Jacada Sees a Webbed Future For Aging Government Systems

Jacada Sees a Webbed Future For Aging Government Systems

Aileen Bloom

By Jennifer Freer, Staff Writer

Jacada Ltd., a provider of e-business infrastructure software, is bringing its e-commerce expertise to the government market to help agencies connect their old computer systems and applications to the Web.

Atlanta-based Jacada launched its public-sector unit June 26 and will base it in McLean, Va. The company will focus on upgrading government agencies' legacy computer systems with Internet-enabling technology that does not require rewriting applications or retraining employees, company officials said.

Jacada's technology takes a graphical user interface and attaches it to the government's mainframe application, which is transformed into a Web-based screen. Jacada's server pulls the information from the old application and automatically changes the programming code to Java and HTML code.

"Our technology is easy to use. It looks more modern on a computer screen, which portrays a more competitive solution, and it's easy to access," said David Holmes, senior vice president of marketing for Jacada. "You just need a browser and a URL address, which means a significant cost reduction in deployment and training, and fewer errors in data."

In building e-commerce applications, Jacada's technology is a good first step for government agencies, said Jim Sinur, vice president of applications development with the GartnerGroup, a Stamford, Conn., information technology consulting and market research firm.

"This technology is being considered a piece of the overall integration world," he said. "If you don't have all the budget at once to revamp systems, you can get it done with this technology."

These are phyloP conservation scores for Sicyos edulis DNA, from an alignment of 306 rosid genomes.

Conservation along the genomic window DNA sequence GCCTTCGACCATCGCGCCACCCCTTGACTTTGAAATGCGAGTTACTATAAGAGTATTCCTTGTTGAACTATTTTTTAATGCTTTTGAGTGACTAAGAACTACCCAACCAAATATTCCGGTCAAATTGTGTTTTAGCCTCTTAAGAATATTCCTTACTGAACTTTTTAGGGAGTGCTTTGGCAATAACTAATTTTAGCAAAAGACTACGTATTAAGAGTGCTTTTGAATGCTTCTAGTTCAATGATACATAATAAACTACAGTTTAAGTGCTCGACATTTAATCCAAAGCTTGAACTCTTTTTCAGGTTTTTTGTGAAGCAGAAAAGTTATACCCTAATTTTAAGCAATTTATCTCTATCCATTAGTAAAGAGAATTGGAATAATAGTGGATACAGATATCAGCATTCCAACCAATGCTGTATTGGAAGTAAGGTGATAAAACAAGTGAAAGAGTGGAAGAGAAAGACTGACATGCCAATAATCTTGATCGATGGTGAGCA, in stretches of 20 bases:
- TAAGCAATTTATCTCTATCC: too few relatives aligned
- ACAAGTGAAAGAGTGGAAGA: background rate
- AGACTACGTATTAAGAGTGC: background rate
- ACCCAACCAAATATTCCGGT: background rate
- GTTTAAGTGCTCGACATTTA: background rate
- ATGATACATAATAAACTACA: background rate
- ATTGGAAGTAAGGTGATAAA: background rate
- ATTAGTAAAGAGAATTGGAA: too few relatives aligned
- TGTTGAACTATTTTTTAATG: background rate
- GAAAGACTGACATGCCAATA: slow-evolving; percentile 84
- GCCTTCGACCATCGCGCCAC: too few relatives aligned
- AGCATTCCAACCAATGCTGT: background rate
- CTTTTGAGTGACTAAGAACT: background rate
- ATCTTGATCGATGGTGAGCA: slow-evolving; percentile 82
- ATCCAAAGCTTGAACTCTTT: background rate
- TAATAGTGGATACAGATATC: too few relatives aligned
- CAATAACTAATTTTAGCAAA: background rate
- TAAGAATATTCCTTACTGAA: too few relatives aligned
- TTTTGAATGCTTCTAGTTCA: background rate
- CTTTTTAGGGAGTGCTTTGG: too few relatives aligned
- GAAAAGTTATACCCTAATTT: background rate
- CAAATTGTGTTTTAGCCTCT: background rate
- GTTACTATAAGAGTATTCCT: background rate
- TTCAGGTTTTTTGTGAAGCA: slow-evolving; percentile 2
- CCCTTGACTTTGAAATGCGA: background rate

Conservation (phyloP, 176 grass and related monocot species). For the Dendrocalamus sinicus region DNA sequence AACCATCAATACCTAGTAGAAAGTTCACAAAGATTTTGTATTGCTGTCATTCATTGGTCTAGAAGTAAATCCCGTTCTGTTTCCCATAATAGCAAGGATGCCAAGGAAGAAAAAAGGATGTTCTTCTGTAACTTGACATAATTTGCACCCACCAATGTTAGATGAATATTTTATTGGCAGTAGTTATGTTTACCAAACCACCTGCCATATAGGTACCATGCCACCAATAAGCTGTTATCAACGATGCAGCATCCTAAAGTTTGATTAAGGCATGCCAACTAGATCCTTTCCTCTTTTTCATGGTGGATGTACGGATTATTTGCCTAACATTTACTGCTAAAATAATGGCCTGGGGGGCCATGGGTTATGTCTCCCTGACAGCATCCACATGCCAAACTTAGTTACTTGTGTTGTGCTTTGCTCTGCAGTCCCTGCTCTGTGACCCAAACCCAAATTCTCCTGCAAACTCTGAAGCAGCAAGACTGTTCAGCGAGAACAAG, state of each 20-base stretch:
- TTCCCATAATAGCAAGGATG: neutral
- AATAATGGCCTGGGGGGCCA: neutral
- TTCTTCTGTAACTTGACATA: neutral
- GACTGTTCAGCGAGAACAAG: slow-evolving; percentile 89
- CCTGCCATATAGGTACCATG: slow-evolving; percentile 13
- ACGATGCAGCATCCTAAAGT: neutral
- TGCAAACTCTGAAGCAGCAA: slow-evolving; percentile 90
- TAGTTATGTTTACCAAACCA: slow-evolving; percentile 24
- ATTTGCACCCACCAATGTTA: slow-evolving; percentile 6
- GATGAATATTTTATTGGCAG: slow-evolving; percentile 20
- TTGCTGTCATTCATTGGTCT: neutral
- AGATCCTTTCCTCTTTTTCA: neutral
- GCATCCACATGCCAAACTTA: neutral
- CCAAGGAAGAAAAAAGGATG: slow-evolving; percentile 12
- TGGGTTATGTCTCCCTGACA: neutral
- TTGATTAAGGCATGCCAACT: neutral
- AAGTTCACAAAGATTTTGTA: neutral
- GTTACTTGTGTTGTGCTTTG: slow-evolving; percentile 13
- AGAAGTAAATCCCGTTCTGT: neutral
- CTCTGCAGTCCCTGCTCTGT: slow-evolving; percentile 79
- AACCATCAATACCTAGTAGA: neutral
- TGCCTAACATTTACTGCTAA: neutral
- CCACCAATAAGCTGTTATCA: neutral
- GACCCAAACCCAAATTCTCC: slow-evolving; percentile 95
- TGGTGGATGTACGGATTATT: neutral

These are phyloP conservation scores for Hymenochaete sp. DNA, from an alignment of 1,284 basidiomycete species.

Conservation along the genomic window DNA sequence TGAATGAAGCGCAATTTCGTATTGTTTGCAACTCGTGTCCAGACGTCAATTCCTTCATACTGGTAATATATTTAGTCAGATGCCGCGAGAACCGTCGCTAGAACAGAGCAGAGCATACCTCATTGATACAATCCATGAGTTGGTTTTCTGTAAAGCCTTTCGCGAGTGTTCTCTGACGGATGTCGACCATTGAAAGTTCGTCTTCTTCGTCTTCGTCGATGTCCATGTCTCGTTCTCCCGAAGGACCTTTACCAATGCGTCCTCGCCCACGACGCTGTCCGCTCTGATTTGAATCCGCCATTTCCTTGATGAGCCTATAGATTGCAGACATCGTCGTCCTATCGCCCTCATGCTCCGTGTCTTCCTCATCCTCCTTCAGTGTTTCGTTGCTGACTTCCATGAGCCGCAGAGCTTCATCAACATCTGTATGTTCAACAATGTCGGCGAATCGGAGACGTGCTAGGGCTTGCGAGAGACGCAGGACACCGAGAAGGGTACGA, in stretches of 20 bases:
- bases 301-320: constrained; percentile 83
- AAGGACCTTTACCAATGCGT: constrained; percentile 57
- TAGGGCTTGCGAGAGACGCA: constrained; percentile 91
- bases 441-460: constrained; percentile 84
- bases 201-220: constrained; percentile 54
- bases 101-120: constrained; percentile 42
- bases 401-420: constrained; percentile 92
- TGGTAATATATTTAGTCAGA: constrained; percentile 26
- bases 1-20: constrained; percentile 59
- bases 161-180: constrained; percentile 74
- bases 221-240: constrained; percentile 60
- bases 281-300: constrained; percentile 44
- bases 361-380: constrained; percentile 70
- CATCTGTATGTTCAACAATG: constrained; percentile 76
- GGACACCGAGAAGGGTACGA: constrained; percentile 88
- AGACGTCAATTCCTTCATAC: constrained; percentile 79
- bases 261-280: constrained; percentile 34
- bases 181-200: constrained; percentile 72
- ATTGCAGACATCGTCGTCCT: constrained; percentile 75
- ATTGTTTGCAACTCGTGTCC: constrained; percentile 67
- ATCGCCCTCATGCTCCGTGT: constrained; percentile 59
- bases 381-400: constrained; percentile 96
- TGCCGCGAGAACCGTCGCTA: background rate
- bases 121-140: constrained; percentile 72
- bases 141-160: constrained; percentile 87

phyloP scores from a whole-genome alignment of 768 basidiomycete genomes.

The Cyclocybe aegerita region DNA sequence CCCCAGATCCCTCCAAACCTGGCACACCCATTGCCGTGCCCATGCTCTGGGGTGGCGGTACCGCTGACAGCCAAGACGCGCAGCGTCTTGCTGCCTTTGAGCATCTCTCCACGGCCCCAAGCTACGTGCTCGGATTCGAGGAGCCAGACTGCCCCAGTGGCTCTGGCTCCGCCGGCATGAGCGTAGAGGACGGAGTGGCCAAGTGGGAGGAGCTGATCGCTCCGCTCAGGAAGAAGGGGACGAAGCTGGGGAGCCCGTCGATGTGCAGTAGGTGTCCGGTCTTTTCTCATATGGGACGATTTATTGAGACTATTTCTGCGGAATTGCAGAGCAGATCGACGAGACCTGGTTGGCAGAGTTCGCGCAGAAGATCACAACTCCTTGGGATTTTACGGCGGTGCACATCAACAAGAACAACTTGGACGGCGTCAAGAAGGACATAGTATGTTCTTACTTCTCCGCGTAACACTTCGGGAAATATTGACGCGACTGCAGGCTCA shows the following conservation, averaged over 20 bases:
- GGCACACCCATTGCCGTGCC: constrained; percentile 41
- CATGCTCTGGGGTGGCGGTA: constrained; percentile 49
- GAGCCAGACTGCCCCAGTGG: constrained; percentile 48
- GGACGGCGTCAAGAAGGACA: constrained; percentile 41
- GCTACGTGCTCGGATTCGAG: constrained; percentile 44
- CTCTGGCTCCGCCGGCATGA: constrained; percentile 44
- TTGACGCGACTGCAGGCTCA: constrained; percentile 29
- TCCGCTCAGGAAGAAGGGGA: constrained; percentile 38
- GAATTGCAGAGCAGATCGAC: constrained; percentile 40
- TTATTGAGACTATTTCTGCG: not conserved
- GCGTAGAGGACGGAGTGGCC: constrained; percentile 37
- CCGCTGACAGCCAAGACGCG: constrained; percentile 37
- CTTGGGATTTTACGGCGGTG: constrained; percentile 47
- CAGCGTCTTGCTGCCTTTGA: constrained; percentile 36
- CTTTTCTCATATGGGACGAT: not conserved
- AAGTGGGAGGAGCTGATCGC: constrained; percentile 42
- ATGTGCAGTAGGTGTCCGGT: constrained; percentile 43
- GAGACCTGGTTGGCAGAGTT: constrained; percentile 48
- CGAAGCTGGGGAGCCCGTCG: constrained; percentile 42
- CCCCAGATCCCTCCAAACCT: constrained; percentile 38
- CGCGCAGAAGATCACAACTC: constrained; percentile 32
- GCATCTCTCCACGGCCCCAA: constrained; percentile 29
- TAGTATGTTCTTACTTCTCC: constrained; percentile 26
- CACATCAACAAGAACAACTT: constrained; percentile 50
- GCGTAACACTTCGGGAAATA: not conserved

Jacada technology is "important in government applications because there are so many applications, and it lowers the cost of retraining employees with new skills," said Beth Gold-Bernstein, vice president of strategic products and services for ebizQ.net, a White Plains, N.Y., company that researches and reports on e-business solutions.

"The time is right and the technology is necessary," Gold-Bernstein said. "A lot of the mainframe code has been heavily invested in Y2K solutions, so the applications that are still there are likely to be there for a while."

Fixing potential year 2000 problems forced the federal government to make a crucial decision about the applications agencies used, Holmes said. Agencies had to decide whether to reinvest millions of dollars in upgrading a few old systems, or get rid of them. Jacada's new public-sector unit is targeting the surviving applications.

"The applications that have made it through the Y2K period now have to be considered part of the agencies' e-business strategies," Holmes said. "It makes a lot of sense to focus on those markets now."

In order to focus on those applications, Jacada hired Aileen Bloom as the federal business development director and Andrew Feinsot as the federal sales manager in February.

Jacada in 1999 had revenue of $14.6 million, and a net loss of $6,000, compared to 1998 revenue of $9.5 million and a loss of $2.9 million. Industry analysts expect to see the company hit $25 million this year.

Jacada, traded on the Nasdaq exchange, was last traded July 7 for $12.50. It has seen a 52-week high of $37.38 and a low of $7.44.

A few government customers already are using Jacada's software solutions, including the Army and Air Force Exchange Service, the departments of the Interior and Treasury, and the National Institutes of Health. The company also is working with Kentucky and two other states that will be announced soon, Holmes said.

The company has partnered with Lockheed Martin Corp., Bethesda, Md., which is using Jacada technology to monitor and upgrade its trucking services. HTE Inc., a Lake Mary, Fla.-based solution provider, has licensed Jacada technology to help better serve its government customers. And Jacada's services are available on the General Services Administration schedule through Severn Companies Inc., Lanham, Md.

Jacada plans to bid on government contracts as a subcontractor, not as a prime contractor. Opportunities such as the Federal Aviation Administration's Telecom Infrastructure contract worth $2 billion and the $10 billion Navy/Marine Corps Intranet contract are potential business prospects, according to Bloom. "They are on our radar screen," she said.

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